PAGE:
Feast of the Holy Family, 2014
Dear Brothers and Sisters,
“He then went down with them and came to Nazareth and lived under their authority . . .And Jesus increased in wisdom, in stature and in favour with God and man.” That little passage from St. Luke’s gospel reminds us that Jesus did not suddenly emerge from nowhere, so to speak. He grew up as a human being within a stable, loving family, in a particular neighbourhood, and within the tradition and culture of Judaism in first-century Palestine. It was in that same context that Jesus was prepared for his God-given task of bringing the healing gift of God’s love to a world wounded by sin and suffering. To a world overshadowed by darkness and confusion, he brought the light of truth. And after his Resurrection and Ascension, he poured out the Holy Spirit of Truth on the infant Church so that his mission would continue down through the ages.
In giving us the gift of his Son, God has given us the gift of life and the gift of love.He has also given us the gift of truth, under the guidance of the Holy Spirit, to enable us to understand the origin, meaning and purpose of human life. Enlightened by that same Spirit we believe that life is God’s gift. And precisely because it is God’s gift, human life and authentic human relationships have infinite value and dignity. When human relationships break down, when they become fractured and dysfunctional, not only do individuals suffer, but there are inevitable consequences for others in terms of peace, justice and the common good.
The Church has consistently taught that the best context for learning about, and being nurtured in authentic human relationships, is within marriage and the family. And the evidence from report after report in recent years indicates very clearly that even from a secular point of view, marriage between a man and a woman provides far and away the best place to bring up a family and educate children. It is within that stable, loving context that children learn to develop spiritually, emotionally, physically and intellectually. It was within that context that Jesus learned to live under authority; it was there that he learned from the experience and wisdom of Mary and Joseph. It was there that he had his first human experience of being loved, of being held, of being listened to and nurtured so that he could fulfil all his human potential.
But what ultimately gave Jesus direction in his life, what sustained and supported him through thick and thin was his abiding relationship with God, his Father. In that respect, the Holy Family is indeed a wonderful model for all of us, and reveals a deep truth about our humanity and our human relationships. Our homes should shine out as “holy places”, a communion of life and love rooted in our relationship with God and reflected in our love for one another.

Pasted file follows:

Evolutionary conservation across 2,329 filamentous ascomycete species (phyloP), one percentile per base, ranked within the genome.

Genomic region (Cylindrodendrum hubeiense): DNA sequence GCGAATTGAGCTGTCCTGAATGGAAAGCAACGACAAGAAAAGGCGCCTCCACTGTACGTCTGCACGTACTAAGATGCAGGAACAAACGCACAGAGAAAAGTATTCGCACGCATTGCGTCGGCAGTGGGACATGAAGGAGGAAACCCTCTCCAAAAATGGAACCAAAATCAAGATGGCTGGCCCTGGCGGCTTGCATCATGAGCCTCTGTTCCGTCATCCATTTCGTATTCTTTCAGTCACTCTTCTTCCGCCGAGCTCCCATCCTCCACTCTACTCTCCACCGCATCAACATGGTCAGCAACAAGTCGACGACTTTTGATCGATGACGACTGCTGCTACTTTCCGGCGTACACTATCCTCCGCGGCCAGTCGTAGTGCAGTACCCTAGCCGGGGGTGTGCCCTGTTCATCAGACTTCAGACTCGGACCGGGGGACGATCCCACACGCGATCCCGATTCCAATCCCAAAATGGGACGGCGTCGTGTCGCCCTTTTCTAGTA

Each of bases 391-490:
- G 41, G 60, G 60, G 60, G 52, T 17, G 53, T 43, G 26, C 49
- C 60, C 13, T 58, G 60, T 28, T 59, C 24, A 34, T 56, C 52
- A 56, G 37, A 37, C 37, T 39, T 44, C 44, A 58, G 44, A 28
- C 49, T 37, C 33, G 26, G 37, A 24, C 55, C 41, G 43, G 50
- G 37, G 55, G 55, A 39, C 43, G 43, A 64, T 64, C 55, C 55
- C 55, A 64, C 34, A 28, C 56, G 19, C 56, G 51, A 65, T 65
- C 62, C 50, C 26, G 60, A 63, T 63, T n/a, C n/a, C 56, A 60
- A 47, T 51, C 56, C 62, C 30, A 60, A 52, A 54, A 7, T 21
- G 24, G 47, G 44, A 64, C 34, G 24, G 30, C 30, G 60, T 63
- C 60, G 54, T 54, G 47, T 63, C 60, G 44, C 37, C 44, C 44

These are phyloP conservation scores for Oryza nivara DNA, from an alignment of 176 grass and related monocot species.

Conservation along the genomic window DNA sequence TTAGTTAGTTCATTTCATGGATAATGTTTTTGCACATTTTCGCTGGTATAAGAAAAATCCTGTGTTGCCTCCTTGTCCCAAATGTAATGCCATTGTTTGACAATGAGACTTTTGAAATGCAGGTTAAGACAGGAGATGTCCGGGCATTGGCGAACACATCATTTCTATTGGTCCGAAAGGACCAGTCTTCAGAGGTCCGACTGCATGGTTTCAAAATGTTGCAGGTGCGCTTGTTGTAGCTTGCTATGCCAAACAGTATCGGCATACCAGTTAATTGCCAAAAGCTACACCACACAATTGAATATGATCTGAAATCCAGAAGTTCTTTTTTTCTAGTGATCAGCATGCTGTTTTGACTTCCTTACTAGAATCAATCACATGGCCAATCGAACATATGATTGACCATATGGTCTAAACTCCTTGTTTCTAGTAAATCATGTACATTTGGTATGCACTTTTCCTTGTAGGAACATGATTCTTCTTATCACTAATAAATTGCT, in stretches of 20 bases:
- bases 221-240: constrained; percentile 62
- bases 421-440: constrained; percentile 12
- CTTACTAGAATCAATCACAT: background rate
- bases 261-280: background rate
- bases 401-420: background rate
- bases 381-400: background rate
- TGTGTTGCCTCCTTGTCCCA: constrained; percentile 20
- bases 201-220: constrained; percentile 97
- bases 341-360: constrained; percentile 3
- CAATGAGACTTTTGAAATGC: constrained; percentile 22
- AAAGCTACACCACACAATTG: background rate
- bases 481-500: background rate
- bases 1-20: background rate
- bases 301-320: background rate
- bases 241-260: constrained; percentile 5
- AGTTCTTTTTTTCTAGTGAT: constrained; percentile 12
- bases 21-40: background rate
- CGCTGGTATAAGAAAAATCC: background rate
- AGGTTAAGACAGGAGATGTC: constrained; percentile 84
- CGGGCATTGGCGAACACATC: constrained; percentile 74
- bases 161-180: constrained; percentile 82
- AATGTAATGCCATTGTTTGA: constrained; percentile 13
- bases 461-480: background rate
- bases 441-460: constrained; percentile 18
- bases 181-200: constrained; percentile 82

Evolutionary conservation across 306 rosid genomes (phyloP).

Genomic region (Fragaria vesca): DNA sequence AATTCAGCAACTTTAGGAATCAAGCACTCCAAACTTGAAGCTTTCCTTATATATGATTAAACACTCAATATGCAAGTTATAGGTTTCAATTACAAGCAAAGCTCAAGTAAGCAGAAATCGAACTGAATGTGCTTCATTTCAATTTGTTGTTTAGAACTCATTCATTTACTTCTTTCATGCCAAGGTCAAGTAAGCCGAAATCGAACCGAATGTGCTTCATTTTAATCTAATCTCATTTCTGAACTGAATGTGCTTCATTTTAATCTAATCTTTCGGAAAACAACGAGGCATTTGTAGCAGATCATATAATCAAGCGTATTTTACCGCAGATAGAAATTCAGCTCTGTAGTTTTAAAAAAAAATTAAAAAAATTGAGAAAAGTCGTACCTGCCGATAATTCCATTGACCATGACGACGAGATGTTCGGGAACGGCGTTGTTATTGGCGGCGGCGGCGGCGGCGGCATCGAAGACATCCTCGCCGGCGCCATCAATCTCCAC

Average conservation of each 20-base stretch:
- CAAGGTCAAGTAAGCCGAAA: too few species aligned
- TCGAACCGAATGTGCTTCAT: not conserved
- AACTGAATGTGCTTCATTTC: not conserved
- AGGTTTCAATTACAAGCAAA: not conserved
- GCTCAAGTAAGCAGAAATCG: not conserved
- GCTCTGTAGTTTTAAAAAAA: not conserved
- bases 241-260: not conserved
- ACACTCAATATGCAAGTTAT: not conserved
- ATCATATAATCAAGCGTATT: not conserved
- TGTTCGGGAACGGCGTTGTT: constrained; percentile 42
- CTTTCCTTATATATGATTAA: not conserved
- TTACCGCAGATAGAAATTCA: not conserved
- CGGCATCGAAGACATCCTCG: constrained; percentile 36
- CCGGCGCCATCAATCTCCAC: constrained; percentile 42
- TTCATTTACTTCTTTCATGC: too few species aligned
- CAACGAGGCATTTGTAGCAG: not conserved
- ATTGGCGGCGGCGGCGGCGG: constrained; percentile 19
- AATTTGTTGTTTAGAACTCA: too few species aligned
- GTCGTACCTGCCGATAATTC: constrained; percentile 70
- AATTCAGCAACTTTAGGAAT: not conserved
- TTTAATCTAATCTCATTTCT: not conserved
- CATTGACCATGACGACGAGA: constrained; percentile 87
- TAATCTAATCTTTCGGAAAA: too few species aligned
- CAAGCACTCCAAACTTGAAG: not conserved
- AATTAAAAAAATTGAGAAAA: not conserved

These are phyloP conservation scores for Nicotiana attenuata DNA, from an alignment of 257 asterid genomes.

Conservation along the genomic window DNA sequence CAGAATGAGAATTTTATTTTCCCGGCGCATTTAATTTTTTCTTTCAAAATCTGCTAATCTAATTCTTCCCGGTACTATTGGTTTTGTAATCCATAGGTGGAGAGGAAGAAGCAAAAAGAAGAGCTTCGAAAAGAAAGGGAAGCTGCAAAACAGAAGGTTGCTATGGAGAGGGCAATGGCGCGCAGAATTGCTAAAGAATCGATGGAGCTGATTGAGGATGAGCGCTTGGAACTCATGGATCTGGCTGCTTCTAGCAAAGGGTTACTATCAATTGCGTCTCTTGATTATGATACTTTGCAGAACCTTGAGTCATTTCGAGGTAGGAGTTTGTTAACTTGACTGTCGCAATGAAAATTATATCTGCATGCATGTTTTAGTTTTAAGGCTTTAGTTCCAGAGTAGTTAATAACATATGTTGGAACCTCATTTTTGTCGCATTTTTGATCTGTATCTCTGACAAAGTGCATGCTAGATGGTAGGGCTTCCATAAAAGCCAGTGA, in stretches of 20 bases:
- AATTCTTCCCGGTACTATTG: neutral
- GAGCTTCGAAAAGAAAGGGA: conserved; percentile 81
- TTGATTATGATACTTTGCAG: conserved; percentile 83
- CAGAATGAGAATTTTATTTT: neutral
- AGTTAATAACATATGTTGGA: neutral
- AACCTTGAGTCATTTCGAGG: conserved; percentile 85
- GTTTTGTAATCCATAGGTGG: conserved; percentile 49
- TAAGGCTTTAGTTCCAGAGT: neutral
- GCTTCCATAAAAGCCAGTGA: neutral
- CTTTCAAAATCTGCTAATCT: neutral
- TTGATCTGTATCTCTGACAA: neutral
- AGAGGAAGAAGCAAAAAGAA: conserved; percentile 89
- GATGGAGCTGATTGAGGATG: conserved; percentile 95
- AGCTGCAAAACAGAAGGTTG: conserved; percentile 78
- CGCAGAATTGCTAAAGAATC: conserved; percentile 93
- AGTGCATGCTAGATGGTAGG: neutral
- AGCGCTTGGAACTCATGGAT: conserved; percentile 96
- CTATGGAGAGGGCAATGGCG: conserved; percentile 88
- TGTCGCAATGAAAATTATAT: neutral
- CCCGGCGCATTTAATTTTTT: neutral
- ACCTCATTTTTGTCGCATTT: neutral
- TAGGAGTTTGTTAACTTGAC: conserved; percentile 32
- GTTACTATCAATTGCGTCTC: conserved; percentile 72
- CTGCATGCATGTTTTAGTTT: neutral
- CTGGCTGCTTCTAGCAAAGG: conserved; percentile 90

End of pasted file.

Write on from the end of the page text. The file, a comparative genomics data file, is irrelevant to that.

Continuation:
In our own day, the Church’s claim to know and to teach the truth is often dismissed on the basis that such a claim is illiberal, restrictive and authoritarian! The Church’s proclamation of the truth about God, about the value and dignity of human life, and about what it means to be truly human is often regarded as at best irrelevant, and at worst, arrogant. Yet how often these days do we hear the cry that society is breaking down, that there is total confusion about morality and the meaning of life? How true were the late Cardinal Hume’s prophetic words, spoken on the last Ash Wednesday of his life: “All is not well. A society without a common understanding of what it is to be human, and without a shared morality is in danger of gradual disintegration.”
Jesus never hesitated to speak the truth in the face of moral confusion and social evil.But he did so as the Good Shepherd, full of mercy and compassion, especially for the poor, the needy and for those who had gone astray. As we prepare to face another New Year, I exhort you to take seriously the challenge to make a fresh start with God, a fresh start at home and a fresh start for the world's poor. We are called to be people of deep compassion and kindness, treating others with the respect and honour which is their due because they are images of God. In particular we need to give a new start to those families which have been broken and grievously wounded through separation or divorce. For these especially we must all have the greatest love, respect, gentleness and compassion. These are our brothers and sisters, deeply wounded and suffering. Let no one judge them. Welcome them within the community of the Church and help them to experience the life-giving love and compassion which, please God, will in time lead to healing and new life.
With my prayers and blessing for the New Year,
++ Peter Smith